United Nations Department of Economic and Social Affairs Sustainable Development

European Union

Fourteenth Session, New York, 01 ? 12 May 2006
Delivered version, 04 May 2006
Integrated approach to addressing air pollution and atmospheric problems
· Air pollution is the result of a diversity of causes and factors:
o the use of traditional biomass, poor quality fuels, poor combustion
technologies, energy production and industry with inadequate abatement
technology, transport, etc.
· As a consequence of this varied background:
o air pollution is closely related to other themes of CSD14 and 15: energy,
industrial development and climate change as well as to the crosscutting
issues of the JPOI, especially poverty eradication, sustainable consumption
and production, education, health and gender equality. Furthermore, air
pollution is linked to other policy areas, such as transport, urban planning and
land-use management.
· The EU believes that the interlinked character of the CSD14 themes provides us with part
of the solution to the problem of air pollution; this interlinked character calls for an
integrated approach in addressing these issues in order to maximise synergies. There are
numerous win-win opportunities such as access to sustainable energy, modernisation of
industrial installations and measures to reduce greenhouse gases and air pollution. We
should focus more on maximising these co-benefits.
· Additionally, this integrated approach means that all sectors of society should be taken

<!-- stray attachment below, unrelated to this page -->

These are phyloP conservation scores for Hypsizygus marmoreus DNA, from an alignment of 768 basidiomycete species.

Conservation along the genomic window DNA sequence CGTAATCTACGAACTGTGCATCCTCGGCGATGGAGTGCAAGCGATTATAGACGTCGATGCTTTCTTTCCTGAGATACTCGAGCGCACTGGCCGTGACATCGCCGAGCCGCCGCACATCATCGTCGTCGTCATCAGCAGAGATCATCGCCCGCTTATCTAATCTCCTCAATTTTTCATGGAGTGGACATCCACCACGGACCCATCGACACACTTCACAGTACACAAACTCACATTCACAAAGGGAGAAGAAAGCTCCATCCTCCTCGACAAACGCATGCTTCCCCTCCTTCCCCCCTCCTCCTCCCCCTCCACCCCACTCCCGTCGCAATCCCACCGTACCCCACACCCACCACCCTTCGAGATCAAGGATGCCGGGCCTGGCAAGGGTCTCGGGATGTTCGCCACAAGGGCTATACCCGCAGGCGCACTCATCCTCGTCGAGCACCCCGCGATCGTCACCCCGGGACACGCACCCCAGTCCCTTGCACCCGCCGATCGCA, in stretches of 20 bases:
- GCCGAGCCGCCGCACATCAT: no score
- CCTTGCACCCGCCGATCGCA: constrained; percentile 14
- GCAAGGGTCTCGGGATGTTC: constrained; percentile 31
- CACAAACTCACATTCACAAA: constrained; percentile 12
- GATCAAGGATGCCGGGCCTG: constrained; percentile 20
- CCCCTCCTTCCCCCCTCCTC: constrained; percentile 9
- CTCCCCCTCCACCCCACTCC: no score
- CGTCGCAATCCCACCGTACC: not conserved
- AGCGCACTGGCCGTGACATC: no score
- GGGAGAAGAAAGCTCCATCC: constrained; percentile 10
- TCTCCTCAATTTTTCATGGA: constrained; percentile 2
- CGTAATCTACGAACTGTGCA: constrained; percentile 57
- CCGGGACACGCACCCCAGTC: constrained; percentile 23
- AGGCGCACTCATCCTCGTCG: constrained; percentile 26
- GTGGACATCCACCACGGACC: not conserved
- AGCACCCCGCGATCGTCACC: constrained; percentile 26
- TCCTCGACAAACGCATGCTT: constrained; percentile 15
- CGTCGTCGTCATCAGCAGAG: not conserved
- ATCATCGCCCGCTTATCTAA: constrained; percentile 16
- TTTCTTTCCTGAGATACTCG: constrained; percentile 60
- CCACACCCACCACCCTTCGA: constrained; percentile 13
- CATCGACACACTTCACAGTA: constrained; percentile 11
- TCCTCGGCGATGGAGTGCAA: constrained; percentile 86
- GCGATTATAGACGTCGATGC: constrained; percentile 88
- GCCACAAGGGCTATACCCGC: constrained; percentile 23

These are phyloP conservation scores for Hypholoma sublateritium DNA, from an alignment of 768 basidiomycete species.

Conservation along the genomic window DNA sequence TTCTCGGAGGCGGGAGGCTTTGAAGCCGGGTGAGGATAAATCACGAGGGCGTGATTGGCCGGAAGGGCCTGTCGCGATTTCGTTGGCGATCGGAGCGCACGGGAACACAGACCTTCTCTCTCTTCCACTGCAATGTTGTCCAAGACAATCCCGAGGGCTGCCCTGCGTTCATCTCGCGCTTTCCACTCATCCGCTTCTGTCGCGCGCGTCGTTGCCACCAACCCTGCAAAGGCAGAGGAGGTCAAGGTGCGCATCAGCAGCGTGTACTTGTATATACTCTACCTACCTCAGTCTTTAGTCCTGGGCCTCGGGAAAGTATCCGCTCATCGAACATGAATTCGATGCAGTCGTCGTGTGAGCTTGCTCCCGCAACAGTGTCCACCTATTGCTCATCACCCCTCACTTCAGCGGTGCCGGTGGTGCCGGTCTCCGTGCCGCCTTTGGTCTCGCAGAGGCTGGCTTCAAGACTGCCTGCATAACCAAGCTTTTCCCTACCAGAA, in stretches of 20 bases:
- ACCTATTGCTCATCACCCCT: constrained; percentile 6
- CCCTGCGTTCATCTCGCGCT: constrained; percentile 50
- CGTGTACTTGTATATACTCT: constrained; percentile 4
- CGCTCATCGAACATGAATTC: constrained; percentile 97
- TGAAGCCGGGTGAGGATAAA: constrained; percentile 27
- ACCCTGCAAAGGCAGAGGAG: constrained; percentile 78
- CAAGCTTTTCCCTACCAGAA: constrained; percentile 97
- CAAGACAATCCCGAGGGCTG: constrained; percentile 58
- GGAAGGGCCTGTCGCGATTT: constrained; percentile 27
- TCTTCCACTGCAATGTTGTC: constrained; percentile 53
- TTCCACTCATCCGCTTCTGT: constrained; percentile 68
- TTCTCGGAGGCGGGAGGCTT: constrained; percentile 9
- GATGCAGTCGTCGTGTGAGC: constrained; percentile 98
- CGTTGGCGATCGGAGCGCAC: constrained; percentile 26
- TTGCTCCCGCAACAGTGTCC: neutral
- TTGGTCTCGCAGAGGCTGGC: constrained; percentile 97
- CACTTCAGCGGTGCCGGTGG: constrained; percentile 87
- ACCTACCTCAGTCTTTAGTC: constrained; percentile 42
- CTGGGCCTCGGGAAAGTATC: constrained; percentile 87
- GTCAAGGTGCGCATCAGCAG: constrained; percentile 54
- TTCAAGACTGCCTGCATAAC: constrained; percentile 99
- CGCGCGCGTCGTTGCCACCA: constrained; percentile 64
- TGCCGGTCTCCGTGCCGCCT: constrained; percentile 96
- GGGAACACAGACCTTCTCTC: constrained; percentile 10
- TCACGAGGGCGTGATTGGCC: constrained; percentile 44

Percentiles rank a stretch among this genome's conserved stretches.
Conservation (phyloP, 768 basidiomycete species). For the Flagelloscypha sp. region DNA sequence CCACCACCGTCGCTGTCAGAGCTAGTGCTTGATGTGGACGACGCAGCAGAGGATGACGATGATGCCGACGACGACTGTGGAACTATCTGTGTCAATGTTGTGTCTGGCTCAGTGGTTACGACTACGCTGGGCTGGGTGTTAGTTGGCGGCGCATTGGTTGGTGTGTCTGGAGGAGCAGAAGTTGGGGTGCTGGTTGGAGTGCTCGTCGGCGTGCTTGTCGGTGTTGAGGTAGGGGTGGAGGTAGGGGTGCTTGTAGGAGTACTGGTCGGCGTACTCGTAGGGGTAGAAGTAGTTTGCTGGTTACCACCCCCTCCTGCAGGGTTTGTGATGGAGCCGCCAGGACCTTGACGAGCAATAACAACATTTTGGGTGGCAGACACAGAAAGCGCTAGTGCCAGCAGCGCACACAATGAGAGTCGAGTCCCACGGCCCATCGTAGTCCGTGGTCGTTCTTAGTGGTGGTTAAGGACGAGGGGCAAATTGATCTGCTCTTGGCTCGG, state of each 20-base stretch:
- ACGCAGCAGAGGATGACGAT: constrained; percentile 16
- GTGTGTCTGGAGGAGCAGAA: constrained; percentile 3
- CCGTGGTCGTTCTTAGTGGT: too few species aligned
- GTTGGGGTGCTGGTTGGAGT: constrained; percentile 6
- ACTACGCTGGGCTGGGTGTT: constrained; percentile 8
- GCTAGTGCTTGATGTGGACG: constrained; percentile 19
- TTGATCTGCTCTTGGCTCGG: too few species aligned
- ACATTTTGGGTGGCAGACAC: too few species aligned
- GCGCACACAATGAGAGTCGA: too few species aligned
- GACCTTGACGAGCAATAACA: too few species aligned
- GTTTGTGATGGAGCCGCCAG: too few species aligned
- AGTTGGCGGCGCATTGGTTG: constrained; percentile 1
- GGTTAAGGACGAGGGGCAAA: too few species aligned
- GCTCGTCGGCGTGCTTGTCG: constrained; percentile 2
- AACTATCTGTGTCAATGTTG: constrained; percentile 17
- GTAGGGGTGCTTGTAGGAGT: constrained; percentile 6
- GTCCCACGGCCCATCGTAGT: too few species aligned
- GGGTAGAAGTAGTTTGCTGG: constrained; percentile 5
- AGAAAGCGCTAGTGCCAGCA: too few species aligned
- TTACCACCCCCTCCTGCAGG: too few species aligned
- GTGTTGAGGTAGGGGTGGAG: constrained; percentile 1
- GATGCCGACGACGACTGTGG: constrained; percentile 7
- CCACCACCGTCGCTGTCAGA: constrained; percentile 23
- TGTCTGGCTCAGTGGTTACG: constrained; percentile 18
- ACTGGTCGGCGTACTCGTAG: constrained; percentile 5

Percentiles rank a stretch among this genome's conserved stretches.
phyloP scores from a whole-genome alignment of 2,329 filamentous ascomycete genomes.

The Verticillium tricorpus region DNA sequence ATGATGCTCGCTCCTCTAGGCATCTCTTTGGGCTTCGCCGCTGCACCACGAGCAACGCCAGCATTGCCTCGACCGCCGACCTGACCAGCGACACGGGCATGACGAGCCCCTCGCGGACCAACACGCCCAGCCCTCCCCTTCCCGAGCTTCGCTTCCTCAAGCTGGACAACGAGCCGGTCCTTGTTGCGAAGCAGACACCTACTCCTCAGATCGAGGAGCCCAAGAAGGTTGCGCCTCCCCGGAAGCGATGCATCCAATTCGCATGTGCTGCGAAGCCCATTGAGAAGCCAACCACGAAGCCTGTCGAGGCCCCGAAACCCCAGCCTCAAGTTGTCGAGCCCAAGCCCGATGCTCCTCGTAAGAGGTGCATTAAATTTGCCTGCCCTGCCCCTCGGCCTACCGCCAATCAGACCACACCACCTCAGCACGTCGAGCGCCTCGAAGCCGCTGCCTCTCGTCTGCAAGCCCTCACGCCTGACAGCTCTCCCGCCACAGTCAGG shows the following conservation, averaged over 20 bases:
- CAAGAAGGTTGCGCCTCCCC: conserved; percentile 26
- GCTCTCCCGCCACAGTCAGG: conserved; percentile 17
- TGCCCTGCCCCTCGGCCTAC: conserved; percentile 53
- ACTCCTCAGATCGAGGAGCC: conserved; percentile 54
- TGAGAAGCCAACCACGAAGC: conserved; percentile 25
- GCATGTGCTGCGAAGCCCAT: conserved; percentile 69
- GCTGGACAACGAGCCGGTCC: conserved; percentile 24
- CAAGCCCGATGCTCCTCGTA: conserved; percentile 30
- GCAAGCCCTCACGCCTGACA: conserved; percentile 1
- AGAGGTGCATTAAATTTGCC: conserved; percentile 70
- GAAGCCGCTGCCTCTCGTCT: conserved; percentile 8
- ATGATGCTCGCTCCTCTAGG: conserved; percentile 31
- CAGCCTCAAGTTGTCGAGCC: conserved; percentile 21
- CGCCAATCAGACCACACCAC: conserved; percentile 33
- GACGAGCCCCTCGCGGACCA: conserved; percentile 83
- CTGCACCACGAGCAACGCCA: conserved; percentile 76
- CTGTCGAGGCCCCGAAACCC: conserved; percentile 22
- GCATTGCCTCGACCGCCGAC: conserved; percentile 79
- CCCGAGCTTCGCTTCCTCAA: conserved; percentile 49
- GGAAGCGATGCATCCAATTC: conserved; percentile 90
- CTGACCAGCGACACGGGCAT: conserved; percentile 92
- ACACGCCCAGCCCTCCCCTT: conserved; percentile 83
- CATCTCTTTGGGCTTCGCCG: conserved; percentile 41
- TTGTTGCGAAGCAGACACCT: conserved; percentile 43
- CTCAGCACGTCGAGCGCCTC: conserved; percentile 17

into account to find the least costly measures. Not only energy production or industry need
to be considered, but also other sources of air pollution such as agriculture, transport,
including shipping and aviation, domestic small scale heating, etc.
· Nevertheless, in spite of the potential opportunities that an integrated approach can
provide, we know that
· there are substantial differences between countries and regions not only when it comes
to the causes of air pollution but also in terms of the capacities and resources to address
the challenges.
· A substantial body of knowledge on effective abatement technologies is available and
could reduce the impact of air pollution at a relatively low cost, but in most cases lack of
human and financial resources seems to be the main obstacle for applying this
· Consequently, good governance, appropriate administrative, economic and legal
frameworks, a knowledge-based approach in which education plays a key role as well as
access to adequate human, technical and financial resources constitute the elements of
an appropriate integrating frame for addressing air pollution.

· Indoor air pollution is taking a particularly heavy toll on human health in developing
countries, particularly in rural areas: more than 1.5 million people - mainly children and
women ? die prematurely every year due to in door air pollution from low-quality fuel and
poor combustion technology.
· In this regard, access to affordable clean energy and heating technology is crucial. Poor
health undermines the attempts to meet the MDGs, including the possibility for children to
obtain primary education. Targets and objectives could be considered for access to safe,
affordable and sustainable energy services, as is the case for access to safe water and
sanitation. This requires focused efforts and adequate financial backing by national
governments, donors and the private sector. There are also clear links between providing
access to sustainable energy services and climate change and land-use management as
the traditional use of biofuels often has a strong negative impact on the local natural
resources such as forests.